Training days
Away from the screaming crowds and flashing cameras, members of the Ithaca League of Women Rollers train relentlessly in an abandoned grocery store north of the city. Columns left by the original tenants are padded with foam and duct tape to prevent injury.

The two teams unpack their gear in a room furnished with Oriental rugs, folding chairs and a hand-painted mural. They banter back and forth as the topic of conversation turns to childhood pets.

“I had a hamster with three legs whose name was Yardstick,” says an affable SufferJet.

“Yardstick?” asks one of the Blue Stockings.

“Yeah, you know – three feet in a yard.”

On a dilapidated couch sits Anna Hammond, a SufferJet. Known as “Cold War,” she’s a native of the Ukraine who felt displaced from her homeland until she found derby. “It saved my life,” she says. Hammond suffered an ACL tear in the first bout of the year and is sidelined for the remainder of the season.

Injury is something that anyone who steps on the track must come to accept. Gonzalez has sustained two concussions, a separated shoulder, a sprained knee, a sprained ankle and countless abrasions. It’s all part of the game.

There is also a significant monetary investment. Each player invests thousands of dollars a year in the sport. “A good pair of skates can run you $700,” says Gonzalez. That doesn’t include pads, helmets, gas, hotel accommodations and monthly dues. “But the rewards are great,” she adds. Some involve giving back to a community that tirelessly supports their efforts. Since 2008 the league has donated more than $10,000 to local agencies including the Women’s Opportunity Center, Family Reading Partnership and Meals on Wheels. The league has also spearheaded a youth recreation program, the Ithaca League of Junior Rollers.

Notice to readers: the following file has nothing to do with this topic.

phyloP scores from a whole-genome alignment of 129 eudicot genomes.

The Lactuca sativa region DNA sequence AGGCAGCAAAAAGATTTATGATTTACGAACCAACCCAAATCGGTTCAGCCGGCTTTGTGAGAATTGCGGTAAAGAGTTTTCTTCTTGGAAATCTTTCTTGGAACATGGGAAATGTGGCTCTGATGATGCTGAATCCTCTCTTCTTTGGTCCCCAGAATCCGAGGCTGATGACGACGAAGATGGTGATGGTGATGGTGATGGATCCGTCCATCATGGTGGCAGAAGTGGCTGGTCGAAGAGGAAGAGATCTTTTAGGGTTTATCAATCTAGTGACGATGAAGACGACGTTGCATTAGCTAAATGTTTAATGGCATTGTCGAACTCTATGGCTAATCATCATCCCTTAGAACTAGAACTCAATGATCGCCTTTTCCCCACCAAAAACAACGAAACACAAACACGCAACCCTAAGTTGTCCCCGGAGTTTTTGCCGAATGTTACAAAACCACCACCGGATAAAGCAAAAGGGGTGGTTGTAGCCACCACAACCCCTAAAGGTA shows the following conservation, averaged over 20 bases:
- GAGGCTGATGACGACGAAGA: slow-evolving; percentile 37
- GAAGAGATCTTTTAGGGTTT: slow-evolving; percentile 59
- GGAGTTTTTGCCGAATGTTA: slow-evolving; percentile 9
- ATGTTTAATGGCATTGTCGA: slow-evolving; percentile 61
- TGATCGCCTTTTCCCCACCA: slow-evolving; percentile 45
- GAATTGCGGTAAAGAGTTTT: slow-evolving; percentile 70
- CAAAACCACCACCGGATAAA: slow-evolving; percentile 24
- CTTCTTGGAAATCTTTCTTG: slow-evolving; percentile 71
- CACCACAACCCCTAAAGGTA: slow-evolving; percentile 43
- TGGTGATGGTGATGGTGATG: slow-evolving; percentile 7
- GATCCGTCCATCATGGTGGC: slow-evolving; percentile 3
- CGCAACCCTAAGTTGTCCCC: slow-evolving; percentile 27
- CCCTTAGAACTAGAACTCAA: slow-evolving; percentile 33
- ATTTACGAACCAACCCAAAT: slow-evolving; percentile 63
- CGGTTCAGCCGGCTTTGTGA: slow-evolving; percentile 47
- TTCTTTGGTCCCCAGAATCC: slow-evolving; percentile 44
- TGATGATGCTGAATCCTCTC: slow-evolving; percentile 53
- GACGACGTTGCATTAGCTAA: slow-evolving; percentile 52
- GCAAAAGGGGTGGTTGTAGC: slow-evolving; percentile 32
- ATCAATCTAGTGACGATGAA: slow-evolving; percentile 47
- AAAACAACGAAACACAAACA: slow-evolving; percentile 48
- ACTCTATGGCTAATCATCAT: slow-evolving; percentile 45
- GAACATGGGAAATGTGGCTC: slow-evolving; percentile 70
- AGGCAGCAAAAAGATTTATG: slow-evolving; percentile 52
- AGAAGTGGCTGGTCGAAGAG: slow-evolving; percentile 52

“They bring a gritty energy to the city’s West End and Waterfront districts,” says Erin Marteal, executive director of the Ithaca Children’s Garden. “Their commitment to supporting the larger community is impressive.” The Children’s Garden is both a place (3 acres on the Cayuga Waterfront trail, minutes from downtown) and a program designed to build stewardship of the natural environment.

Lace ’em up, girls
It’s a balmy summer evening at the Cass Park Rink on the banks of the Cayuga Inlet. Outside, the heat is stifling, but inside, the atmosphere is festive. The home team methodically skates around the oval-shaped track, sizing up the competition.

Syracuse’s Assault Squad is in town looking to avenge the early season loss to the Battery Brigade, but the night belongs to the SufferJets. They cruise to an overwhelming 239 to 93 victory.

Hammond, who is coaching the team for the first time since her injury, is adapting to life on the sidelines. “It’s a new role for me, but it’s temporary,” she says. “I’m looking forward to getting back on the track.”

Check out these other Finger Lakes Roller Derby teams
• Roc City Roller Derby (Rochester)
• Assault City Roller Derby (Syracuse)
• Finger Lakes Lunachicks (Geneva)

by Jon Ulrich